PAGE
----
As well as dealing with a whole array of emotions - shock, anger and heartbreak - after your breakup, you suddenly find yourself having to do a load of jobs that were never on your list.
You have to make decisions on your own, with no one to bounce ideas off.
When you’re in a relationship it’s really common to become co-dependent on your ex. It naturally evolves that they take the bins out, mow the lawn and change the light bulbs, whilst you do the washing, ironing and feed the kids.
Your level of self-reliance reduces.
To be able to really move on after a breakup you need to work on your level of self-reliance and improve it. It’s like a muscle. If you start using it more, it develops.
After my divorce I promised myself that I would never be reliant on anyone again. I was an intelligent and capable woman, but I hadn’t realised how co-dependant I’d become. We’d both naturally fallen into specific roles in the relationship without even realising it.
Even though we both had good jobs and earnt the same, I’d never really been totally financially independent. I’d always had my ex to fall back on if there was an emergency. Even though it never happened, the security was always there.
The idea of being totally on my own financially was terrifying.
My ex had always changed the light bulbs and mowed the lawn, so I had to learn to do that. And yes, I did mow over the cable the first time I did the lawn – but you learn from it!
We’d just moved into a new house 18 months before our split and totally gutted it. It was still a shell when he moved out. Workmen delivering plaster boards and other supplies asked us when we were moving in, even though we were living there already!
The amount of work that needed doing was completely overwhelming. I literally didn’t know where to start. Not only that, I had none of the skills to do any of it myself.
Here’s 3 ways that I built up my self-reliance:
1.Draw on your inner strength and self-belief
Just because you haven’t done something before doesn’t mean you can’t do it. You just need to have the belief in yourself and the determination.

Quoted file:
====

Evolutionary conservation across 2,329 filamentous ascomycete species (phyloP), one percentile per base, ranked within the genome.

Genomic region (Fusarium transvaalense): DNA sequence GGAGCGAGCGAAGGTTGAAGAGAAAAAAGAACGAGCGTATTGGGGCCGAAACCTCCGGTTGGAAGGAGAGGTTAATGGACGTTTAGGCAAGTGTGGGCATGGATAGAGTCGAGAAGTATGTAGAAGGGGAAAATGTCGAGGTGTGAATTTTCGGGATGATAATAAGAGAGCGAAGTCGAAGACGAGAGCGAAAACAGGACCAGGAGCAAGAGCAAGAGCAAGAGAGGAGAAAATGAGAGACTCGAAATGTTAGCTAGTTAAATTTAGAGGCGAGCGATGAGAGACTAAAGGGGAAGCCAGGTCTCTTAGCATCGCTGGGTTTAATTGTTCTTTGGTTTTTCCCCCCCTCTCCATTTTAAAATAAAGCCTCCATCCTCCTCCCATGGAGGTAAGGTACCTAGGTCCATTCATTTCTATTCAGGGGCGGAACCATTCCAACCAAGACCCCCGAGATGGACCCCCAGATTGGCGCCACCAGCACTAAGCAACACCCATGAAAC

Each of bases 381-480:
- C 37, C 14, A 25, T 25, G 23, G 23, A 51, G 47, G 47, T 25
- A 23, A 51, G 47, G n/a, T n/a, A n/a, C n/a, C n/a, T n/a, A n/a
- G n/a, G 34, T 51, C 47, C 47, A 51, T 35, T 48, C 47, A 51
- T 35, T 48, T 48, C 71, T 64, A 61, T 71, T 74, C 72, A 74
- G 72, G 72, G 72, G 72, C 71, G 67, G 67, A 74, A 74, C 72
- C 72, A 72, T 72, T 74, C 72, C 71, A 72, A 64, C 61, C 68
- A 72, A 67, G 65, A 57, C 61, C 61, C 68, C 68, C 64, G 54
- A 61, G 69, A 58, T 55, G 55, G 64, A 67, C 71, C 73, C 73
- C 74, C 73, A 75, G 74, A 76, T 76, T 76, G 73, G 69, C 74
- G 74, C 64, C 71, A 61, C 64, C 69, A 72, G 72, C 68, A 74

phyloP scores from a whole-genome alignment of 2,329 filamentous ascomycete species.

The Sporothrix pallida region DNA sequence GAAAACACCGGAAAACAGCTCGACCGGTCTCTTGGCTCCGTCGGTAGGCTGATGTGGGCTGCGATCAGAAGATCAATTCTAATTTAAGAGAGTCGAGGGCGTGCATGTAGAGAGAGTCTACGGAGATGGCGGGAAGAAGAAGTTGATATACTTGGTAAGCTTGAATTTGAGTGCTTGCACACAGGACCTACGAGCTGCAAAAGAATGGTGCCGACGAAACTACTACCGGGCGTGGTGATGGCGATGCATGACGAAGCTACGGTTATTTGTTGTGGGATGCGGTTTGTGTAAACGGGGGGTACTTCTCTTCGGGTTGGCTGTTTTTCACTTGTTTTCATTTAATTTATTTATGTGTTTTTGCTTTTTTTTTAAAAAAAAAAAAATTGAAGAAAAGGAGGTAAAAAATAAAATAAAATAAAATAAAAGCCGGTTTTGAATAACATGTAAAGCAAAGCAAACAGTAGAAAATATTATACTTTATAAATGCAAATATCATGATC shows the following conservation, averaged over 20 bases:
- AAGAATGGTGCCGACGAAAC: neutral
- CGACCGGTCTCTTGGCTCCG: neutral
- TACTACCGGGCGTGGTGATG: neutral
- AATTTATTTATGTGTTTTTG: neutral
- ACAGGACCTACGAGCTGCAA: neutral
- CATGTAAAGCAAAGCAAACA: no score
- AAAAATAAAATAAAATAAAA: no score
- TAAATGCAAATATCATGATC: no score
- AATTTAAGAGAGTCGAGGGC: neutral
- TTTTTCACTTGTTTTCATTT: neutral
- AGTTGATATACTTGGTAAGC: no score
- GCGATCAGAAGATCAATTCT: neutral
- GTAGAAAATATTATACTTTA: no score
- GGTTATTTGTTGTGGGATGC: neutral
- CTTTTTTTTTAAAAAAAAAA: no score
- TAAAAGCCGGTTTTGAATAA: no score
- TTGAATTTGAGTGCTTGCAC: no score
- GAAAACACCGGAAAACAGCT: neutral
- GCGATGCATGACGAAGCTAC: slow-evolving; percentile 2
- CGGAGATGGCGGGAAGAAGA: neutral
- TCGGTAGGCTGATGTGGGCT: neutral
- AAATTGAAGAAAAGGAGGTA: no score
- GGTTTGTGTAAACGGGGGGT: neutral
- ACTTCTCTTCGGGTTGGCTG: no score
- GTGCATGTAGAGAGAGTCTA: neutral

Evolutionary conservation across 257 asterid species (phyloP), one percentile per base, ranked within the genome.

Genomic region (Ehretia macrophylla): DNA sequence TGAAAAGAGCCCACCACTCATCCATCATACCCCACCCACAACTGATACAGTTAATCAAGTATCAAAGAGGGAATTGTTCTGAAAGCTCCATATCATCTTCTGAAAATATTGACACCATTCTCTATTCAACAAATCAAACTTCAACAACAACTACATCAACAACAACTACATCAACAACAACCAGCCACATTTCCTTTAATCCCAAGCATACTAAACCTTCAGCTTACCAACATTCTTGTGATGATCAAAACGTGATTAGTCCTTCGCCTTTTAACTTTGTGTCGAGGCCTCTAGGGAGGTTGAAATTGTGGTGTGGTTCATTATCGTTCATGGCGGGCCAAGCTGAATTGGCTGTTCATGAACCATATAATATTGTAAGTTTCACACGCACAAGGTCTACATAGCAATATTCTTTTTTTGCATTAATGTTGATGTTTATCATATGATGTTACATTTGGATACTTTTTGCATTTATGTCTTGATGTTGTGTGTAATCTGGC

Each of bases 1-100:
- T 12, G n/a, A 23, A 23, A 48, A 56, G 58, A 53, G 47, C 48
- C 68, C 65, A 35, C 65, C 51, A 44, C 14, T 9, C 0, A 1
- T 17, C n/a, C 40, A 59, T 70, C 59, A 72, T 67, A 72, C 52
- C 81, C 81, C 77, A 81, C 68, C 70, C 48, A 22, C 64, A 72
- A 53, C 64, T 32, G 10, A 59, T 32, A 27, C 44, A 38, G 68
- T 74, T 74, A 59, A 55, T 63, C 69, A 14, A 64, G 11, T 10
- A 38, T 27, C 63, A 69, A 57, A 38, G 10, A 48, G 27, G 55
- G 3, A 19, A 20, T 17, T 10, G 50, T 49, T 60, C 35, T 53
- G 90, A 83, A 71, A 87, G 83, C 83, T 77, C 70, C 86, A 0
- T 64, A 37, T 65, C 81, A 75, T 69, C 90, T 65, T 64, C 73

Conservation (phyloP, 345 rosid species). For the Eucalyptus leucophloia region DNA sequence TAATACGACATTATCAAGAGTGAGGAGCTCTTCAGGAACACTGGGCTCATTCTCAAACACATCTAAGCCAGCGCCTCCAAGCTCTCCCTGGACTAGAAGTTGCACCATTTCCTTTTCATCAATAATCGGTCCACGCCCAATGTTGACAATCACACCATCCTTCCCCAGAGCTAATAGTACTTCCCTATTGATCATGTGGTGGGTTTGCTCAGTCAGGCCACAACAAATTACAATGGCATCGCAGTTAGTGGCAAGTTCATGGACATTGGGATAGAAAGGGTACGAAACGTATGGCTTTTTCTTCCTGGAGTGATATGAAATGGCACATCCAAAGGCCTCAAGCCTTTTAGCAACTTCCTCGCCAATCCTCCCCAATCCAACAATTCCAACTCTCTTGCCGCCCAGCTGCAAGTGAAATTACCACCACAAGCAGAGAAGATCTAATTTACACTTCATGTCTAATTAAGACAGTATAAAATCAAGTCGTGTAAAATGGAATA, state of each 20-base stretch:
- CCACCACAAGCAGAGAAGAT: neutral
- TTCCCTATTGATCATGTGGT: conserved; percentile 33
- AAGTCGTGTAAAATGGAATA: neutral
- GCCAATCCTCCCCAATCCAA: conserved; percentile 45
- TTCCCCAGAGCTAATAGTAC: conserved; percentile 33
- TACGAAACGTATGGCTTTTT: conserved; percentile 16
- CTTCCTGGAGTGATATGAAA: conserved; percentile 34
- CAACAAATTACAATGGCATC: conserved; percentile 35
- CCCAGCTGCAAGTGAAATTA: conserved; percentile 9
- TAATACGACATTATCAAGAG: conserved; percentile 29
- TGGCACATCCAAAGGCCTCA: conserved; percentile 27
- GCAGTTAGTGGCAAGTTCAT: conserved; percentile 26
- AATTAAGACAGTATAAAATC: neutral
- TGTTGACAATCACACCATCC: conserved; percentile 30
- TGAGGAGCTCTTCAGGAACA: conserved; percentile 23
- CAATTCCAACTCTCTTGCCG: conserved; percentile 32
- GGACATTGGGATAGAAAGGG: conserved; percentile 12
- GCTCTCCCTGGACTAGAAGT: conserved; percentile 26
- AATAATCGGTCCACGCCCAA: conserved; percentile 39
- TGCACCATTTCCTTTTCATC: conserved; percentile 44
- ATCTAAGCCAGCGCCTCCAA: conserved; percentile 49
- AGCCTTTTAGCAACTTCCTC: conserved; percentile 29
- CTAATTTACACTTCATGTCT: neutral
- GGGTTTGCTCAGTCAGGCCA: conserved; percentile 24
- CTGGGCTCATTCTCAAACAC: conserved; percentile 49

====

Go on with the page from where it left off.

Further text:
Everyone has to start somewhere.
Instead of staying overwhelmed with everything that needed doing, I broke it down into small manageable steps. Slowly things were ticked off the list.
Try things you haven’t done before. Give it a go. You’ll probably surprise yourself and realise that you can do it. And if you find you can’t, then learn how to do it.
The sense of empowerment you get from learning to do something new is huge!
I learnt how to change the light bulbs and catch the mice that my cat suddenly started bringing in for me as presents.
I was terrified of spiders, but my dad bought me a ‘spider hoover’ where you could suck them up in a tube, put the cap on and then release them somewhere away from the house.
There’s always a way round something.
Tell yourself that you can do it and push past those limiting beliefs.
This will immediately change your state and put you in a much more positive ‘can do’ mindset.
2.Accept things have changed and start taking responsibility for your decisions.
One of the things I found the hardest was having no one to make decisions with.
Some of the decisions I had to make on the house were huge and involved a lot of money. They could easily have been a very expensive mistake.
I realised that I’d always let me ex have the final say on things because I didn’t trust my instinct enough, so I never argued my point.
I had to learn to trust my instinct.
By starting to make more decisions on your own, you start to trust your instinct more and your confidence grows.
If you’re not sure of something, make a decision and then run it by a friend to check what they think. But make sure you make the decision first, so you start exercising that muscle.
3.Think about things you’ve learned to do successfully in the past
You probably thought these were impossible at the time, but you managed it!
Riding a bike, learning to drive or using a computer. These were all new skills you had to learn at some point and probably seemed daunting at the time. Now you do it without even thinking about it.
Use those past experiences to help increase your confidence about what you can do now.
When I look back at what I’ve achieved since my divorce, it’s huge. I never would have imagined that I could do it at the time.
Sometimes I have to stop myself and actually reflect on it all. It’s really easy for me to keep focusing on what still needs doing.
It was really tough and there were many times when I thought I wouldn’t be able to do it. But I just kept taking small steps and moving forward.
And even though I’m in another relationship now, I’m not reliant on anyone.
We both have our chores that we do, but the difference now, is that I know I could do his if I had to.
Trust me, you can do the same.
Start practicing and building your self-reliance and you’ll soon start to feel empowered and more confident in what you can do.
I really hope you’ve found this useful.
I also have a free guide – 10 Tips to help you heal after the breakdown of a relationship – that you can download here: